Understanding the decision-making process behind a corrupt act explains why the mechanisms implemented by federal legislation to date have failed and have in fact exacerbated the problem. A legislator who is offered a bribe consisting of a bundled campaign contribution weighs the benefit of that contribution against the costs imposed by the corrupt act. The benefit is not the aggregate amount of the contribution. The benefit to the legislator is the cost saved by not having to raise that money herself. That cost, in turn, is directly related to limits on the size of individual contributions. The smaller that size is, the larger the number of discrete transactions she would have to enter into to raise the aggregate amount of money and the greater the transaction costs of doing so. Thus, when the rules mandate relatively small individual contributions, the value to a candidate of bundled contributions is greater than the value of exactly the same contribution in the absence of limits on the size of individual contributions.

Serious efforts to control corruption in the federal legislature must take consideration of this dynamic. Meaningful rules to reduce corruption will either eliminate or reduce the size of the benefit that can be offered by means of bundled campaign contributions, or they will increase the costs of accepting a bribe offer and acting corruptly.

A serious approach to corruption also entails an understanding of the perverse relationship between campaign contribution limits and corruption. Reducing the amount of money an individual can give to a campaign does not reduce the likelihood that a legislator will become corrupt. Instead, decreasing the amount of money that can be offered actually increases the likelihood of corruption in the federal legislature.

  1. 1SeeNathaniel Persily, The Law of Democracy: Foreword, 153 U. Pa. L. Rev. 1, 2 (2004) (noting that recent jurisprudence “represents what is perhaps the most sweeping treatment of the issues of political money, corporate political speech, and the rights of parties in the campaign finance system.”); Eric L. Richards, Federal Election Commission v. Colorado Republican Federal Campaign Committee: Implications for Parties, Corporate Political Dialogue, and Campaign Finance, 40 Am. Bus. L.J. 83, 84 (2002) (stating that campaign finance regulation “indirectly implicates several phenomena that allegedly threaten our democratic form of government: corporate participation in electoral politics; reliance on soft money to finance candidate elections; and the emergence of ‘covert speech’ in which the true purpose of political ads is disguised in order to avoid campaign laws.”).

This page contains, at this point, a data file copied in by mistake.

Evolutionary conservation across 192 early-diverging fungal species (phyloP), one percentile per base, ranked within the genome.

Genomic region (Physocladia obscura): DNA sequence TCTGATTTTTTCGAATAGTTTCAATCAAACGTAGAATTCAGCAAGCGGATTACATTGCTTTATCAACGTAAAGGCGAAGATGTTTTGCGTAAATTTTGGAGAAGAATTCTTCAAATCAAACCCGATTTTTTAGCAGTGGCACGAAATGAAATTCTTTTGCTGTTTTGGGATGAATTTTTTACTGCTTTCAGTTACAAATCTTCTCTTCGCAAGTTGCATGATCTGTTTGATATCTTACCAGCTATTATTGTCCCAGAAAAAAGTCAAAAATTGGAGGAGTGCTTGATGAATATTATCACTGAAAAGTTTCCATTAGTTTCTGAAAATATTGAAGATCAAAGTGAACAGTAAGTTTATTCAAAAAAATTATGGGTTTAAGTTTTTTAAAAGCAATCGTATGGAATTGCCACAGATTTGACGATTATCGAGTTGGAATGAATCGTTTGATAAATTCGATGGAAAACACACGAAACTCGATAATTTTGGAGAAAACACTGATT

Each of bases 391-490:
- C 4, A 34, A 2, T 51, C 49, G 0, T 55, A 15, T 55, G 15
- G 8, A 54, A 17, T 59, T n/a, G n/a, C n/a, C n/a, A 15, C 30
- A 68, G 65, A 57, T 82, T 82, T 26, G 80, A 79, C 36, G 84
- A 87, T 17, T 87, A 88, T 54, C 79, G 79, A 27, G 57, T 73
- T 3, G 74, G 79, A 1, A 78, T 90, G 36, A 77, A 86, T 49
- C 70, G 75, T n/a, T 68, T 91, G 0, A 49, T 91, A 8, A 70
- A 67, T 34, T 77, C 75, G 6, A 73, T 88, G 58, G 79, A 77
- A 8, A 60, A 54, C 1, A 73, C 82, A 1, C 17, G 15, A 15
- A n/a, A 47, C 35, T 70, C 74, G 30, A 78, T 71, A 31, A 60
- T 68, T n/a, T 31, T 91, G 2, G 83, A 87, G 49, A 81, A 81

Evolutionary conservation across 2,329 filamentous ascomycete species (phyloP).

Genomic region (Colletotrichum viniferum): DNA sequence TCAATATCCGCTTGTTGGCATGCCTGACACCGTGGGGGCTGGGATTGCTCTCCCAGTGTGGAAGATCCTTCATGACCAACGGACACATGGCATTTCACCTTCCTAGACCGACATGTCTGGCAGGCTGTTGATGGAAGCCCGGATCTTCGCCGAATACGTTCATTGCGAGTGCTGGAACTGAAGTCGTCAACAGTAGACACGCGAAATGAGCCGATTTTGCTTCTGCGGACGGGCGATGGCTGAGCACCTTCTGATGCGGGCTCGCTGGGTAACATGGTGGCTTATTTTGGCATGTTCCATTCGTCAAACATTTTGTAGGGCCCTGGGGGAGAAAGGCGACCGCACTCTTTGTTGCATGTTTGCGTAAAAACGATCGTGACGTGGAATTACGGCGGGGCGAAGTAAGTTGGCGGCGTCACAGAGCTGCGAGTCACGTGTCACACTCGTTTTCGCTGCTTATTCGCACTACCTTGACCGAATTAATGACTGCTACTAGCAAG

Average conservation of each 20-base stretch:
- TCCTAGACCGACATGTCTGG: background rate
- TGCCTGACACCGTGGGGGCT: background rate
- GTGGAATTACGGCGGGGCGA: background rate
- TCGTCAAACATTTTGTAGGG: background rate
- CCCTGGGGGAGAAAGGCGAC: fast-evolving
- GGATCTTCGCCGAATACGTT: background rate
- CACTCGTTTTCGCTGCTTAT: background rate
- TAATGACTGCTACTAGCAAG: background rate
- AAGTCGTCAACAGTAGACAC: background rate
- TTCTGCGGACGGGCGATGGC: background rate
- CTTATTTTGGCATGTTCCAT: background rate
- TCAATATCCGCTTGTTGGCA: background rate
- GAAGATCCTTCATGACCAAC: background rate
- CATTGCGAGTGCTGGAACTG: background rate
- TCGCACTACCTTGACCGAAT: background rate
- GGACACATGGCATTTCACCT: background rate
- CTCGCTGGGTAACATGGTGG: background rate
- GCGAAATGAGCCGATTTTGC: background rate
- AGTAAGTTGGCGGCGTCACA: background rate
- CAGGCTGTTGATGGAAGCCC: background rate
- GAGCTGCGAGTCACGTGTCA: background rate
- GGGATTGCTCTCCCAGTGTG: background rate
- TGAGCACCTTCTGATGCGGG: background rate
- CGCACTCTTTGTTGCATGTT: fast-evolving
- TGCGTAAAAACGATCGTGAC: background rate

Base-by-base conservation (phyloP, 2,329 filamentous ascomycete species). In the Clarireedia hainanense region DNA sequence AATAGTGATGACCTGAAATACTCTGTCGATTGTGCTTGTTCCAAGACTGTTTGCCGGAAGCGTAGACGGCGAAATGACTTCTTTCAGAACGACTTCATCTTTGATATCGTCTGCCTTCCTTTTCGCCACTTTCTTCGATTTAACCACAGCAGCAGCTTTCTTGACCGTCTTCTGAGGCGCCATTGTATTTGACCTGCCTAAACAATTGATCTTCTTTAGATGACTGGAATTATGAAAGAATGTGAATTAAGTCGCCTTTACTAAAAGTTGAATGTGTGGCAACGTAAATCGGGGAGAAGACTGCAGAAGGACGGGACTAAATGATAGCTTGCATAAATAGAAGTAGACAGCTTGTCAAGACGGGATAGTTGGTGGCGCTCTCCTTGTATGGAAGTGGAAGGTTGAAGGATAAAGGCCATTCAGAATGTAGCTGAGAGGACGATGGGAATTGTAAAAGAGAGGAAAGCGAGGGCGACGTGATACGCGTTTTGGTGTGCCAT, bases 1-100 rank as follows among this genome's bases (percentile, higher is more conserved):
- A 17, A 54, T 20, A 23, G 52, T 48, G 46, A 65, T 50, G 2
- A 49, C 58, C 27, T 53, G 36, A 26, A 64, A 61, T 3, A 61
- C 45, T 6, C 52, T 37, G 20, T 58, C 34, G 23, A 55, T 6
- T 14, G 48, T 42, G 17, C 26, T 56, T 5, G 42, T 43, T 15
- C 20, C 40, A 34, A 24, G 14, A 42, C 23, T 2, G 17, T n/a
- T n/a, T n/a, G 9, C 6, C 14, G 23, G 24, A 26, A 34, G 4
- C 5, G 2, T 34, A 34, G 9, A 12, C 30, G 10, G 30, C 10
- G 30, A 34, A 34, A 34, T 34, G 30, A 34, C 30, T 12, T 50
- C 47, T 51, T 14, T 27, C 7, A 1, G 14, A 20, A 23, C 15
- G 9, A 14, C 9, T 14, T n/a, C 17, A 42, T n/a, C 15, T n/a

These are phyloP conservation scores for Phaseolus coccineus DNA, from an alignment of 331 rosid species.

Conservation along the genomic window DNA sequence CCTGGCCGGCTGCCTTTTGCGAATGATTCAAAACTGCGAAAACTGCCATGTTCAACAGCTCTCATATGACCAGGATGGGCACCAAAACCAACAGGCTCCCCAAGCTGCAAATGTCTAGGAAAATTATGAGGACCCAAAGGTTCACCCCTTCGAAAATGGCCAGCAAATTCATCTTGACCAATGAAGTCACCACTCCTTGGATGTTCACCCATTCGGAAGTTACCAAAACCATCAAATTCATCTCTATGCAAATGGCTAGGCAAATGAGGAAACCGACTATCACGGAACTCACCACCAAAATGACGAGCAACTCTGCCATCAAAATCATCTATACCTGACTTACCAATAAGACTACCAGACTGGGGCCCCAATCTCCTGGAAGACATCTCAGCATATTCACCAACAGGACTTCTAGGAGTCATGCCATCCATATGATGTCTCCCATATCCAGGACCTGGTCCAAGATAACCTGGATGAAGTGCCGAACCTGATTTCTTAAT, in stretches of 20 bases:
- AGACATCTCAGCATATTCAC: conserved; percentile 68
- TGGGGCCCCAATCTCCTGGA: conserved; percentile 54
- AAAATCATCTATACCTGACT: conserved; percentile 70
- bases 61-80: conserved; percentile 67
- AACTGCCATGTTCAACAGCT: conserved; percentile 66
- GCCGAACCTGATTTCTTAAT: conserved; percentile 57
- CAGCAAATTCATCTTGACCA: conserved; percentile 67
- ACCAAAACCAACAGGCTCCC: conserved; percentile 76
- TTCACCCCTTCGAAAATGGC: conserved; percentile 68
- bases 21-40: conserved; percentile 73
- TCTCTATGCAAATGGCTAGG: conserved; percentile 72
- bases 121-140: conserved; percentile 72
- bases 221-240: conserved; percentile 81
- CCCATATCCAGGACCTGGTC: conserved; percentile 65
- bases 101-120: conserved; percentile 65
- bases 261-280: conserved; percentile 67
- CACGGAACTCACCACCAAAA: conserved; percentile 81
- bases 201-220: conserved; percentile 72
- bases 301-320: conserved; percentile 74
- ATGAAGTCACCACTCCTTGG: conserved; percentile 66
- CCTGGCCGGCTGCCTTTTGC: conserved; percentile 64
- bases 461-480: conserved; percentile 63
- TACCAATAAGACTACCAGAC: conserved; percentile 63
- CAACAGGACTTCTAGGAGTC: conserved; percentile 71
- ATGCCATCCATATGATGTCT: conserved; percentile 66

2. 2See, e.g., Frances R Hill, Corporate Political Speech and the Balance of Powers: A New Framework for Campaign Finance Jurisprudence in Wisconsin Right to Life, 27 St. Louis U. Pub. L. Rev. 267, 26769 (2008) Robert Kerr notes that the term “corporate speech” is a misnomer, as corporations cannot speak, and offers instead the term “corporate political media spending.”Robert L. Kerr, Considering the Meaning of Wisconsin Right to Life for the Corporate Free-Speech Movement, 14 Comm. L. & Pol'y 105, 109 (2009).

  3. 3Linda Berger summarizes the distinction: When a corporation participates in the public sphere, its participation often takes the form of money. Corporate money must be given to someone to bring corporate participation into being—money to spend on public relations, advertising, or lobbying, or money to spend in a political campaign. Though the form is the same, the Supreme Court has treated these modes of corporate participation very differently. On the one hand, corporate money is seen as speech when it is the means used for corporations to sell products or state positions on issues. On the other, a majority of the Rehnquist-O'Connor Court perceived corporate money spent in election campaigns as the root of evils threatening the political process. Linda L. Berger, Of Metaphor, Metonymy, and Corporate Money: Rhetorical Choices in Supreme Court Decisions on Campaign Finance Regulation, 58 Mercer L. Rev. 949, 949 (2007).

  4. 4558 U.S. 50 (2010).

  5. 5See Posting of Laurence H. Tribe to SCOTUSblog ( Jan. 24, 2010, 22:30 EST), (stating that the decision “marks a major upheaval in First Amendment law ….”).

  6. 6See id. (opining that “[t]alking about a business corporation merely as another way that individuals might choose to organize their association with one another to pursue their common expressive aims is worse than unrealistic”).

  7. 7SeeMeredith A. Johnston, Note, “Stopping Winks and Nods”: Limits on Coordinating as a Means of Regulating 527 Organizations, 81 N.Y.U. L. Rev. 1166, 1186 (2006) (stating that the purpose of current campaign finance reform is to prevent corruption); Jamin Raskin & John Bonifaz, The Constitutional Imperative and Practical Superiority of Democratically Financed Elections, 94 Colum. L. Rev. 1160, 116263 (1994) (similar).

  8. 8See Raskin & Bonifaz, supra note 7, at 1163 (discussing the remedial purposes of campaign finance reform with respect to structural bias).

  9. 9See Buckley v. Valeo, 424 U.S. 1, 26–27 (1976).